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On the Horizon -- FASB one step closer to issuing final credit losses standard

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Contents
FASB
     Proposed ASU addresses presentation of restricted cash in cash flows statement
     Tentative decisions from April 27 meeting posted
     Q2 2016 FASB Outlook e-newsletter issued
AICPA releases employee benefit plan alert
Comment letters issued



FASB

Proposed ASU addresses presentation of restricted cash in cash flows statement

The Board issued proposed ASU, Restricted Cash – a consensus of the FASB Emerging Issues Task Force, which addresses the presentation of restricted cash and changes in restricted cash on the statement of cash flows. The proposal aims to reduce the existing diversity in practice in how restricted cash and related changes are presented on the statement of cash flows.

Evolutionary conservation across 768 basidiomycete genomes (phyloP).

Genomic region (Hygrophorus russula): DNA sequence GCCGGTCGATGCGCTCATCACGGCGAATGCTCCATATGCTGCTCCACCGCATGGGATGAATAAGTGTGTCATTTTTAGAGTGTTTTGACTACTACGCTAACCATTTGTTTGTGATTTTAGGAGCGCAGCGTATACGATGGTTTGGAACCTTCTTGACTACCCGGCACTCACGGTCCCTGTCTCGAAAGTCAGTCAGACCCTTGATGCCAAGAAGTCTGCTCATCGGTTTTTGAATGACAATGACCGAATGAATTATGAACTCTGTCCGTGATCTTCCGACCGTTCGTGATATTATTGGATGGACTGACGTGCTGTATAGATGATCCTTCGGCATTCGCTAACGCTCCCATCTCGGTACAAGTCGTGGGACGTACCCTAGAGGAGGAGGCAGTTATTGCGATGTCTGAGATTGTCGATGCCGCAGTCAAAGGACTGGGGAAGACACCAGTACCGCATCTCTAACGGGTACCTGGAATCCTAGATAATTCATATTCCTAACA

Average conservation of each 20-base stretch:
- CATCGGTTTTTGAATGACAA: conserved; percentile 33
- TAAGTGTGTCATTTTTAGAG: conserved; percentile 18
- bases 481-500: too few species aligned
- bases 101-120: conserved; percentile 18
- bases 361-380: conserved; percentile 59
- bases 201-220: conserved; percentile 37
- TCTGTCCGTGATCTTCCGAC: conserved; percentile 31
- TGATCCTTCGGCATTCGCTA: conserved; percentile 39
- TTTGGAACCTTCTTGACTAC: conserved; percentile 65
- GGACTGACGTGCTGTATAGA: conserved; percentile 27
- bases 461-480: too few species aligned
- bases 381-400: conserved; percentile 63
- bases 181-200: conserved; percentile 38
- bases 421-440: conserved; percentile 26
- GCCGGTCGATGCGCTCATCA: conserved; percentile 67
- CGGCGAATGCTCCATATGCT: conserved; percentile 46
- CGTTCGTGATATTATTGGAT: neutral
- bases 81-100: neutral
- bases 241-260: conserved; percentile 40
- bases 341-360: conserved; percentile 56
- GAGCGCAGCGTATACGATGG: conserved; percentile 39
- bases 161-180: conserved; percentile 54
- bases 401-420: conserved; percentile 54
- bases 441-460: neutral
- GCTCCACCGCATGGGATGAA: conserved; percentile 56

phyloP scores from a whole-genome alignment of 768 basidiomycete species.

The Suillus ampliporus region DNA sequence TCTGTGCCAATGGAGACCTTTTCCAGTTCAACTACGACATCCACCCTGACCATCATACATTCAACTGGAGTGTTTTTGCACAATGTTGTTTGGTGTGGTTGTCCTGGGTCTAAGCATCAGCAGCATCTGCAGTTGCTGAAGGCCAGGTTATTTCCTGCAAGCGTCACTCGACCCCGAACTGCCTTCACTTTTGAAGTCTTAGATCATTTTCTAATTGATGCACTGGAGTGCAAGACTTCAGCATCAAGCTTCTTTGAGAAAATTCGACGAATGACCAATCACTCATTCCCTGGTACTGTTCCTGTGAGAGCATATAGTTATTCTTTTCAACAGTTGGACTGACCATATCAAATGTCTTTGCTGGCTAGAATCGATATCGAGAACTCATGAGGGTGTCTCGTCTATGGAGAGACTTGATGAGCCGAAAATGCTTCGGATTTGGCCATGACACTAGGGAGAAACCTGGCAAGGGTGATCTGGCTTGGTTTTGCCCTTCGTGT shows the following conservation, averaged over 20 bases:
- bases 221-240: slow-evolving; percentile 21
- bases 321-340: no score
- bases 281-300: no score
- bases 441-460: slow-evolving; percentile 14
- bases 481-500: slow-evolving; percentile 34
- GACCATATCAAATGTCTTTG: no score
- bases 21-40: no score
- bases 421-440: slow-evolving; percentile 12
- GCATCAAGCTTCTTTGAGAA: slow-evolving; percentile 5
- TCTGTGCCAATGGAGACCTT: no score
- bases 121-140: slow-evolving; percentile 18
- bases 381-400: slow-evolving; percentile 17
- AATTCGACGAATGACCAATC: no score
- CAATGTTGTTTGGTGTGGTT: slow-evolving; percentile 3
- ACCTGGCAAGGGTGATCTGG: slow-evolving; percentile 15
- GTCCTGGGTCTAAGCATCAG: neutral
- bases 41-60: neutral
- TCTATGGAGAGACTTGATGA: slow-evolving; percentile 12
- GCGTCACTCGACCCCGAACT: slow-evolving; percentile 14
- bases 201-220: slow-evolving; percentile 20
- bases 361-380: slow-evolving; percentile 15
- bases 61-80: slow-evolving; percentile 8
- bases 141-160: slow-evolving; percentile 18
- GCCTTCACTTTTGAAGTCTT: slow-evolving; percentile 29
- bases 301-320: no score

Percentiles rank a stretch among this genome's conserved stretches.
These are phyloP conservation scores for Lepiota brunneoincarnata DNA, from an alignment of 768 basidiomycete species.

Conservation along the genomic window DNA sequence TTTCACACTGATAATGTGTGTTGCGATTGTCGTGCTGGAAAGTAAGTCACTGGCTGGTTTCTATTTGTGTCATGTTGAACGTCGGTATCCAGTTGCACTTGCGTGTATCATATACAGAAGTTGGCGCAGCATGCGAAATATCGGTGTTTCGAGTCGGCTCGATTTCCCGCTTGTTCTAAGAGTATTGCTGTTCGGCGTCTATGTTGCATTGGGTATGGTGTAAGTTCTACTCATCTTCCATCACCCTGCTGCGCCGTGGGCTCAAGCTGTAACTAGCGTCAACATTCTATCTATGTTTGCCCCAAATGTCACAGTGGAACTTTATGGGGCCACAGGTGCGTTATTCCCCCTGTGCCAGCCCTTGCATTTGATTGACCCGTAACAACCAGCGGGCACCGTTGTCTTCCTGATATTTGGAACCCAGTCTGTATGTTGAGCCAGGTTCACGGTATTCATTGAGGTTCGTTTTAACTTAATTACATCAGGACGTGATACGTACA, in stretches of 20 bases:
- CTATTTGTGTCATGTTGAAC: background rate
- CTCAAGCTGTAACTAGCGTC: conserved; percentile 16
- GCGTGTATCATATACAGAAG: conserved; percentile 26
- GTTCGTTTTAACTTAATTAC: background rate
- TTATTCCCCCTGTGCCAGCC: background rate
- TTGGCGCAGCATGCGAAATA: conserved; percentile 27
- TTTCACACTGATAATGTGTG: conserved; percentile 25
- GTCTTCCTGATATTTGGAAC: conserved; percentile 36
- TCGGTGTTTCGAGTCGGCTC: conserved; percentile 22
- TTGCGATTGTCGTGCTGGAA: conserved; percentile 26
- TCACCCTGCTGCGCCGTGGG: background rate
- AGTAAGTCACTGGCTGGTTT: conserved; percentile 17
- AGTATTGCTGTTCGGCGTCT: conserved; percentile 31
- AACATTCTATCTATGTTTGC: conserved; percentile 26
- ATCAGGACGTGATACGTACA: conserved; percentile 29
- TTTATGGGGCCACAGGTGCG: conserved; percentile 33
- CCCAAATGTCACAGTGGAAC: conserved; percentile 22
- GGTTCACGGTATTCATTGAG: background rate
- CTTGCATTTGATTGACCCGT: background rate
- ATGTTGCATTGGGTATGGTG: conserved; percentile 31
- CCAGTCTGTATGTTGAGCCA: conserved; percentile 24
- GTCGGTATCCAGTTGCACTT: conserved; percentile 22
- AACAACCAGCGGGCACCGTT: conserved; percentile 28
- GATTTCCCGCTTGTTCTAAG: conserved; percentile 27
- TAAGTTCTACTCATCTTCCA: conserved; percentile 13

The proposed ASU specifies that restricted cash and restricted cash equivalents should be included with cash and cash equivalents on the statement of cash flows, and that transfers between cash, cash equivalents, and restricted cash or restricted cash equivalents are not part of an entity’s operating, investing, and financing activities, and should not be reported on the statement of cash flows.

Consequently, restricted cash and restricted cash equivalents would be included with cash and cash equivalents when reconciling the beginning-of-period and end-of-period total amounts shown on the statement of cash flows. If the total amount of cash, cash equivalents, and restricted cash or restricted cash equivalents on the statement of cash flows cannot be reconciled to a similarly titled line item or subtotal on the balance sheet, the entity would disclose the amounts of restricted cash or restricted cash equivalents either on the statement of cash flows or in the notes to the financial statements, including a description of the location of those amounts on the balance sheet.

An entity would also be required to provide a description of the provisions of the restrictions on cash and cash equivalents in the notes to the financial statements.